Patricia Treib’s three small paintings are charming, yet, as in a few other cases of artists in the show, one could hardly understand what they actually have to do with the concept of expanded painting. What she exhibits seems painting in its own right, nevertheless, it is good, refined and presumably heartfelt painting, though the chromatics remind maybe just a bit too much Tuymans and the their overall lyricism somewhat recalls Raoul de Keyser’s painterly shapes. Very solid and sort of tongue – in – cheek, bravely graceful and non – emphatically refined are also the works of Malgorzata Szymankiewicz, here and then evoking a certain section of Martin Kippenberger’s production.

Expanding what could, after all, be called painting into the third dimension, Daniel Turner’s relief, made out of materials such as tar, is elegant to the point of becoming arrogantly decorative. Still, its almost basic and sexually alluding sensuousness denies this impression, while the obvious fact that it is produced with symmetry and formal relations in mind makes it one the most adequate works in the show to relate to one of the subsequent questions that the curatorial project aimed at asking: what is left of the modern (artistic) world? The same difficult question of the relationship between the post-modern (or post – Buren) painting and its modernist, ambitiously and staunchly geometrical vanguard predecessors is being tackled by the work of Ana Cardoso. A half orange, half black rectangular surface is presented to the viewer, actually an “object” resulted by the sewing together of two pieces of fabric, respectively made out of cotton and wool. The most important merit of the work, intentionally attained or not, is actually –no irony intended– the fact that it actually resembles a classically modernist painting, at least from a distance, thus drawing upon, not without sensuality, the topic of the intentionality and uniqueness of the painterly object.

Another truly remarkable contribution at the show is that of Ida Ekblad, the installation titled Danceable Moist Flaking Dyslasia. For Modern Talking, the artist abandons her expressionistic approach to painting she’d earlier often deployed, in order to compose an arrangements of rather bizarrely formalist iron sculptures, found, commonplace objects and several “pillows”, covered in printed fabric. These later pieces of the installation are truly arresting, as they tantalizingly seem to hover in an eerie space between what could be an art object and a sofa to be found in the house of a young and probably intellectual middle class family’s, between disposed items and softly fancy design objects; in other words, they seem to be placed in Rauschenberg’s famous gap between art and life.

All in all, the exhibition proves its curators’ case and it does so in an eye arresting manner. There is, as the curators claim, a variety of contemporary artistic proposals stemming from the problem of going beyond the realm of painting, of stretching its borders or obliquely redeploying it for various goals. Also, the above curatorial thesis is backed by interesting, challenging artists, spectacularly emerging or less so. As an issue causing some reserve, just in passing, I’d notice here that one cannot help but ask oneself if five co – curators isn’t a bit too much, even in the case of an endeavour which charm consists in good part in the rhizomic collaboration between various people and institutions; I mean, still, it’s not the Moscow Biennale or something.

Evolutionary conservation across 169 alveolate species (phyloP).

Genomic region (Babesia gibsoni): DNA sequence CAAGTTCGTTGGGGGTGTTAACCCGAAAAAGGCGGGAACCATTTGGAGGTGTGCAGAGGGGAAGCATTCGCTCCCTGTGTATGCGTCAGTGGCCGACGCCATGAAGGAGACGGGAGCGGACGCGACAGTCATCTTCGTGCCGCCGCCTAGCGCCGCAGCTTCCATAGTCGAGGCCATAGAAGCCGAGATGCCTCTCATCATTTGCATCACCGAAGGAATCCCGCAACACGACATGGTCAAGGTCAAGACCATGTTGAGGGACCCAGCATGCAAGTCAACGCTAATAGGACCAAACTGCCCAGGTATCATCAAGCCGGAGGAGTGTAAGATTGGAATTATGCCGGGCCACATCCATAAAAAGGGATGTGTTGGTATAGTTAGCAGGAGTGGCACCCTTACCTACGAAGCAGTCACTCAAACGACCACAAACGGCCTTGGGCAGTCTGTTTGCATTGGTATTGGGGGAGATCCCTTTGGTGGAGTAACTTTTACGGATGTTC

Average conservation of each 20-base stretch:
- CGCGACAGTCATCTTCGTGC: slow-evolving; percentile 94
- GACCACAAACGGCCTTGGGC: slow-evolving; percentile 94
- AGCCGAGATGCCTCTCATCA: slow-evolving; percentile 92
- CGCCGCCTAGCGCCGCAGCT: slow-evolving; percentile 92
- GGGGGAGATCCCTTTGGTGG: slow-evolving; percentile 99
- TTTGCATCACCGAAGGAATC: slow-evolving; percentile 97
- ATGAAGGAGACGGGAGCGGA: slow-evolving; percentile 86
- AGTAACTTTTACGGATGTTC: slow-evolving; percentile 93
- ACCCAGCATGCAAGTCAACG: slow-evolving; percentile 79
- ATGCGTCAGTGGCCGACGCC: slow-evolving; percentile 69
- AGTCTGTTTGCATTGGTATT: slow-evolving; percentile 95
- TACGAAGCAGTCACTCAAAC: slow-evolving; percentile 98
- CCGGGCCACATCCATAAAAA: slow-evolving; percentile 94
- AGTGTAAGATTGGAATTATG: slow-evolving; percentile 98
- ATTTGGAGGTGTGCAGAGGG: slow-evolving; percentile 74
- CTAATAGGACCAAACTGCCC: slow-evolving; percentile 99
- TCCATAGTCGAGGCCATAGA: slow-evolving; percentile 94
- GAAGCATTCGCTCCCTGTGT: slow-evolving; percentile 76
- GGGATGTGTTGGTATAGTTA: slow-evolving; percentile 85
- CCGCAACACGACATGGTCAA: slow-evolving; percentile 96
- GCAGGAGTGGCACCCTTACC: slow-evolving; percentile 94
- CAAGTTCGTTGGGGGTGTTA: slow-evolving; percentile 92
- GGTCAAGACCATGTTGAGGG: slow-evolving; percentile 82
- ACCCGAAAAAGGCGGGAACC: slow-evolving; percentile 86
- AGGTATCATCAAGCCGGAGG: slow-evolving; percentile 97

But, anyway, I think the show also brings to attention another, more important thing, with or without the curators intending it. Most of the solutions proposed by the artists in it relate, more or less closely, to previously existing approaches, namely of artists in the seventies or the first half of the eighties. Many of the endeavours brought forward by Modern Talking are rehearsals of or variations on topics, artistic questions and responses already formulated during that time. It is difficult not to remember, in this context, Jery Saltz’s harsh diagnose of the last year’s Venice Biennale, where he was noticing more or less the same developments revealed by the grand show in the lagoon, which finally led him to label a supposedly existing contingent of “biennale artists” as being a “lost generation”.

Is this really the case? It is probably difficult, if not impossible to give an answer now, also because of the lack of a minimum historical distance between the phenomenon and the attempt of assessing it. But questions arise nevertheless and they are important working hypothesis. Is painting now in a crisis characterised by the circularity, by the tautology and repetition of the very attempts to overpass its historically burdened condition? Is this a crisis created or at least facilitated by the last decade’s or so triumph of painting, proclaimed not only by the largely presumed guilty, so to speak, Charles Saatchi and for which the art market is a strong witness? Are there more functional and relevant responses to the question of the actual condition of the medium of painting than the somewhat evasive ones, with which also Modern Talking seems to confront us? Is the nowadays strongly self-asserted painter somehow culturally predisposed to move to or at least tease the possibilities of materialized or imaginary installation (names like Ghenie, Meese or Borremans come to mind when asking this particular question)?

What is certain is that the reason Modern Talking is a good show is that it is able to raise such questions in the mind of the attentive, reflective and, why not?, a bit good willing spectator, beyond the inherent and variable quality of the featured works as such. I don’t know if the curator’s of the show stumbled upon or struck at something important; but maybe the previous phrase can constitute an indirect answer also to the question posed by Nicola Trezzi at the end of his introductory text: “Why shouldn’t we consider organizing exhibitions and painting two faces of the same coin?”.

For photos of the show, go to http://artavizuala21.wordpress.com/2012/02/29/transgresarea-in-%E2%80%9Eciudat/ and http://flipflop.ro/home/2012/02/17/%E2%80%9Emodern-talking%E2%80%9D-sau-talking-about-what-is-left-to-the-modern-world/